[GLOBAL EYE]Prepare for ‘big brother’s’ absence

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[GLOBAL EYE]Prepare for ‘big brother’s’ absence

One day in December 1999, when people were excited with expectation and hope for the new millennium, Le Monde, the most respected daily newspaper in Paris, posted two editorials under the same title. Both titles, “The Century of the United States,” were identical except that one was followed by an exclamation mark and the other by a question mark. The conclusion of the first editorial was that the 20th century belonged to the United States, while the second questioned whether the 21st century would do so too.
Since the end of the Renaissance from the 16th to 18th centuries, Europe and China dominated the world. As China fell, Great Britain took over hegemony of the 19th century. The baton was passed to the United States in the 20th century.
Will Pax-Americana continue in the 21st century too? There is a skeptical view of that possibility. Some forecast that the main player of the 21st century will be either China or India. History teaches us that no country can have hegemony forever.
If the 21st century changes from being a century of the United States to one led by Asia, as some predict, where will the historians of future generations find clues for what brought about the reversal? Wouldn’t they record that the decline began with the George W. Bush administration, which wasted eight years at the threshold of the 21st century?
The collapse of an empire generally originates from simultaneous crises in domestic and foreign affairs. Bad financial management and excessive external expansion were common factors in the fall of both the Roman and Mongolian empires. The incompetency and misrule of a leader who does not think of the future will be followed by spiritual poverty and moral degradation.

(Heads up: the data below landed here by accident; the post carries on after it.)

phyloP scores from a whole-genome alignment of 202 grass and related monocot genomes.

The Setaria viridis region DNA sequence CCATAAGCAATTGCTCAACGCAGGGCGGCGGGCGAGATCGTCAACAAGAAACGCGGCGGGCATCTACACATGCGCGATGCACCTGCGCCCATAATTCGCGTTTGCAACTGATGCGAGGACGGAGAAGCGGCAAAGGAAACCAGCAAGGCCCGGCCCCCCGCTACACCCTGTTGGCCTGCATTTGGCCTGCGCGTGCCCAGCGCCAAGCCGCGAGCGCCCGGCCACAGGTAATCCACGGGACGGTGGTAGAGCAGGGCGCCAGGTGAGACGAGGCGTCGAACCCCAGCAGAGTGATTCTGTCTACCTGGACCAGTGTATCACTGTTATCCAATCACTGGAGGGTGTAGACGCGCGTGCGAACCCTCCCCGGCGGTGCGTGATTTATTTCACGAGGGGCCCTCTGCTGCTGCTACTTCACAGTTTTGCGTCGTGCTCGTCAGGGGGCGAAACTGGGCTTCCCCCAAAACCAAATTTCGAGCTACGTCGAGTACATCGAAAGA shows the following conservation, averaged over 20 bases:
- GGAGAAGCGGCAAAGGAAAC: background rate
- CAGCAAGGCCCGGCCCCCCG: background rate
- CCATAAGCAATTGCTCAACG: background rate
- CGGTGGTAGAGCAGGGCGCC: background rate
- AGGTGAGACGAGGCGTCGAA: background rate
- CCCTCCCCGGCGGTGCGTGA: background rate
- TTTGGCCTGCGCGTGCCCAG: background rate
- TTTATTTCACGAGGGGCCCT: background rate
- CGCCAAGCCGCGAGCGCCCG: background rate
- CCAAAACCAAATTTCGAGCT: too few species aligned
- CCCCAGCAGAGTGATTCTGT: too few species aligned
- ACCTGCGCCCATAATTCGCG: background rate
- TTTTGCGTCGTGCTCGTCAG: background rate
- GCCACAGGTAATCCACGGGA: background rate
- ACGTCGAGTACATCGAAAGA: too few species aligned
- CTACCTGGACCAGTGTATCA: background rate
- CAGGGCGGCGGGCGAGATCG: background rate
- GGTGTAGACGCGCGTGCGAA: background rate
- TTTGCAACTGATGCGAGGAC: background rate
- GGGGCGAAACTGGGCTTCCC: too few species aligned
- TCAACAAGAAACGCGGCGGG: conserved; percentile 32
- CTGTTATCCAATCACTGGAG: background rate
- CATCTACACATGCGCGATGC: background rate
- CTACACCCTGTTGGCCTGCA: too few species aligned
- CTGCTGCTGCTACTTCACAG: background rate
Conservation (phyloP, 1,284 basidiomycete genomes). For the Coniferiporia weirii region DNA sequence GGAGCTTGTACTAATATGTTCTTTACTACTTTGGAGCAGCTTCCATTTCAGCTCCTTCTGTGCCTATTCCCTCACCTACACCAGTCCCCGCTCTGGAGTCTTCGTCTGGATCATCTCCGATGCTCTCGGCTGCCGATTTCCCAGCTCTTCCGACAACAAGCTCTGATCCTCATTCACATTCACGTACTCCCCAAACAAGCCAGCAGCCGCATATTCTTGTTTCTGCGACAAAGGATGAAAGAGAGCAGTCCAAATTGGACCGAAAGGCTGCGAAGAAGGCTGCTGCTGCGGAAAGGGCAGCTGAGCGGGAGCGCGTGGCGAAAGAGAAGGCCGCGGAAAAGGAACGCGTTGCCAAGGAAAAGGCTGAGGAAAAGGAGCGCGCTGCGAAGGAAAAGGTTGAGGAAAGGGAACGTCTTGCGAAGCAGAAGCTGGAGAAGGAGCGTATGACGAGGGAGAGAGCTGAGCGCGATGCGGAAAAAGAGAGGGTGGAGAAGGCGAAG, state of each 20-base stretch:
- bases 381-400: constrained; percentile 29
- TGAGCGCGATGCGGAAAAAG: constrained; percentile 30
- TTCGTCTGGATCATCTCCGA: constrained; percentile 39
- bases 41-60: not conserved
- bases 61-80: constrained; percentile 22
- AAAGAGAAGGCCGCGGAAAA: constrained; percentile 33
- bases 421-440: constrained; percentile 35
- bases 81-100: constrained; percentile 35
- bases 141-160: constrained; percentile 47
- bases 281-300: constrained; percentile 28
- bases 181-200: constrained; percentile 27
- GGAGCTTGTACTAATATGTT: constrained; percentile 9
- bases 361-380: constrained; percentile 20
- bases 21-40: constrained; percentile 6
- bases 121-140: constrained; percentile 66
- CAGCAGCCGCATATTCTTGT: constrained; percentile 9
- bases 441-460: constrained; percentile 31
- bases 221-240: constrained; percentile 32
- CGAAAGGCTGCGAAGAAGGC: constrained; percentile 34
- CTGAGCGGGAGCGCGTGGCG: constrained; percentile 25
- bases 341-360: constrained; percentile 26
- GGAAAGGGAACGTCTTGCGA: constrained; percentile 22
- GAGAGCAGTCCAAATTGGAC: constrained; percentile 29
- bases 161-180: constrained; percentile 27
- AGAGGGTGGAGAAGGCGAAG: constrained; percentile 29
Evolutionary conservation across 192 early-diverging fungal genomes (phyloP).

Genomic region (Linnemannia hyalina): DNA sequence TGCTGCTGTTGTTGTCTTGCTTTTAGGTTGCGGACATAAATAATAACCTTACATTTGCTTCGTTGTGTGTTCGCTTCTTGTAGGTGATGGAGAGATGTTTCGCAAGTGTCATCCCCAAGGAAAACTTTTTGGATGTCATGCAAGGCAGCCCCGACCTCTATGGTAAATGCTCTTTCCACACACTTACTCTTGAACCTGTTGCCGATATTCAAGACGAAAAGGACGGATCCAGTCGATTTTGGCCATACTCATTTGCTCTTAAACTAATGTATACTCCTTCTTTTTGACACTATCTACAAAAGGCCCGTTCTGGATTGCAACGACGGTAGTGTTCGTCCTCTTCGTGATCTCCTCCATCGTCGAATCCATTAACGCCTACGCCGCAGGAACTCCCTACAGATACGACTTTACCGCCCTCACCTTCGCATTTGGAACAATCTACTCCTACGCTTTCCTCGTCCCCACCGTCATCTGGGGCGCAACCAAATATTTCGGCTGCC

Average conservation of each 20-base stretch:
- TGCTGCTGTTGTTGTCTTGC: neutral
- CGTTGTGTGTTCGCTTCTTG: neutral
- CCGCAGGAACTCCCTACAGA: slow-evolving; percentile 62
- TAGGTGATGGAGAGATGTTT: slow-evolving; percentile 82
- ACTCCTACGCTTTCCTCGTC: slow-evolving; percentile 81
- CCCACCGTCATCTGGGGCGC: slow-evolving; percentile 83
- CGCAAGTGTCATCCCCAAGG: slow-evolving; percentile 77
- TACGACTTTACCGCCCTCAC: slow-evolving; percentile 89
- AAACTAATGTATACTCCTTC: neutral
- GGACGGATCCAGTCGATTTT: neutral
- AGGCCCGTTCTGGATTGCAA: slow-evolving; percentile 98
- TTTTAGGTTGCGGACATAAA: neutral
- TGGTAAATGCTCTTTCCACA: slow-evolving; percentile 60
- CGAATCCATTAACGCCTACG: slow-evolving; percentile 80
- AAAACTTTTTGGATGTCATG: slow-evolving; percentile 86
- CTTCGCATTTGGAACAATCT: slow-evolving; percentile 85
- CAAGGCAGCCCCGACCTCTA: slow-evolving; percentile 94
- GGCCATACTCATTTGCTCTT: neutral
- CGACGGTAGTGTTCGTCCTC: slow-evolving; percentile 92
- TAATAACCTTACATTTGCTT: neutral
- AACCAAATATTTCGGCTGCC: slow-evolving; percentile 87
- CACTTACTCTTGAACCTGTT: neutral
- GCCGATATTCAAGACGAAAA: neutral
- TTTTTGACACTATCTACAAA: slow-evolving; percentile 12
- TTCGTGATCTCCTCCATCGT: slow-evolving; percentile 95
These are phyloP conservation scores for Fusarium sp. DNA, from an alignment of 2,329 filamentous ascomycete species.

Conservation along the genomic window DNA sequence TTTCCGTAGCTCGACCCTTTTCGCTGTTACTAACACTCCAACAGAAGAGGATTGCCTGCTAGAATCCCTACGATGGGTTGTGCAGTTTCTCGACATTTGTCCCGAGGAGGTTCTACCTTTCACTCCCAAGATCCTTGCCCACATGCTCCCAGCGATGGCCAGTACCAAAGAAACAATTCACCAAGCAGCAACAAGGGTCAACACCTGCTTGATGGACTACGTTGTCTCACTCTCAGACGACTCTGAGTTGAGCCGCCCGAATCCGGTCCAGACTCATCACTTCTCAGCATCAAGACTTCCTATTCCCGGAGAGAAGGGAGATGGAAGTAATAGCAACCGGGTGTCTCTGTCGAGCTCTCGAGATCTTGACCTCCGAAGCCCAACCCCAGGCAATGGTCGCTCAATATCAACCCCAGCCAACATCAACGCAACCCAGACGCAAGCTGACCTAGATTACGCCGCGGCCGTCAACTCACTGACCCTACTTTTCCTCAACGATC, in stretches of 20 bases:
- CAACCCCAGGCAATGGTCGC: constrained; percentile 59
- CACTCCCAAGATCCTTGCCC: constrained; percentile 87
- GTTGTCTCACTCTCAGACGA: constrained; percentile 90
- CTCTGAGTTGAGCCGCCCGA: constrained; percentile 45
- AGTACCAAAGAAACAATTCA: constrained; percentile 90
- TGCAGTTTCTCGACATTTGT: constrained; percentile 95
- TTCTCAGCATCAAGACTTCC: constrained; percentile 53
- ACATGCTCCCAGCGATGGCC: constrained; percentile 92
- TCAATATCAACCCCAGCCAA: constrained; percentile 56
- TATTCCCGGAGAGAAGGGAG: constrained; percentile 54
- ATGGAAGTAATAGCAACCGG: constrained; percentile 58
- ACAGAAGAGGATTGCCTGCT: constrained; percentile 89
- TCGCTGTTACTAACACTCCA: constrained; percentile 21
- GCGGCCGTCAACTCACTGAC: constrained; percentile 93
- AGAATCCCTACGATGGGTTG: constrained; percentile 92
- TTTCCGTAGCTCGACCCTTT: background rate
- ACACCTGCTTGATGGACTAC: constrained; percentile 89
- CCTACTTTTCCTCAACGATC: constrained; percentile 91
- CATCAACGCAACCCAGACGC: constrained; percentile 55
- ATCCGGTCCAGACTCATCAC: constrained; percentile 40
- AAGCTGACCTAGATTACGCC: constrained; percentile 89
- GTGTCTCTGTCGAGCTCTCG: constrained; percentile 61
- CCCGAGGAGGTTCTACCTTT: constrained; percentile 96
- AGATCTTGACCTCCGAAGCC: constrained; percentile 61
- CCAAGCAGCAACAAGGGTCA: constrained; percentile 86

The financial deficit of the United States has escalated to an uncontrollable level. The country is wasting resources on a war in Iraq that holds no promise. The adverse effects of indiscriminate outsourcing that is preoccupied with near-sighted interests are resulting in the hollowing-out of both the service and the knowledge-based industries, following the demise of the chimney or manufacturing industry. The United States is depriving future generations of their interests by emitting greenhouse gases without limits and drilling for oil in Alaska. Researchers at colleges and businesses are being rapidly replaced with English-speaking Chinese and Indian people. The media, by being buried in commercialism, have blurred people’s eyes and ears. The rampages of dissipated people, such as the likes of Grigory Y. Rasputin, and the dominance of dogmatic ideology are also signs of collapse.
But the decline of the United States is not that country’s problem alone. It is also our problem. Since our liberation, the United States has been like a big brother or boss to us. Past administrations that lacked legitimacy pledged allegiance to the United States, and the United States has been a shield that protected us from the rogues that had an eye on us. The decline of the United States is a problem directly connected to our own security.
A general observation is that the overwhelming dominance of the United States will last 30 to 40 years at the least. If Americans have the wisdom to choose a good leader, the country can stay paramount longer. However, a tremendous change is forecast to be ahead of us. Inter-Korean relations will change fundamentally before long. China will make fearsome progress to recapture the glory of its empire and year after year, Japan will repeatedly change itself to become a superpower.
We are in a vortex of great change. Whenever the dynamics of surrounding countries change, our fate is bound to be in turmoil. What is our choice? It is to extend our alliance with the United States as long as possible. Our wrangle over being pro-alliance or pro-self-reliant forces is an exorbitant argument. If our alliance with the United States is shaken, China and Japan will be the happiest countries. Diplomacy is a reality. Prudence is the life of diplomacy.
Also, strength should be fostered quietly. This cannot be achieved by a leader who clings to the past and appeals to the popularity of the present. We should select a leader who can see far and refrain from seeking external splendor despite internal difficulties. The leader should not be self-contented or conceited. Waiting for the right time without revealing one’s ability is not the strategy of China alone.
Now is not the time to waste national strength on consumptive controversy. It is time we quietly prepare for the absence of our godfather.

* The writer is the international affairs editor of the JoongAng Ilbo.

by Bae Myung-bok
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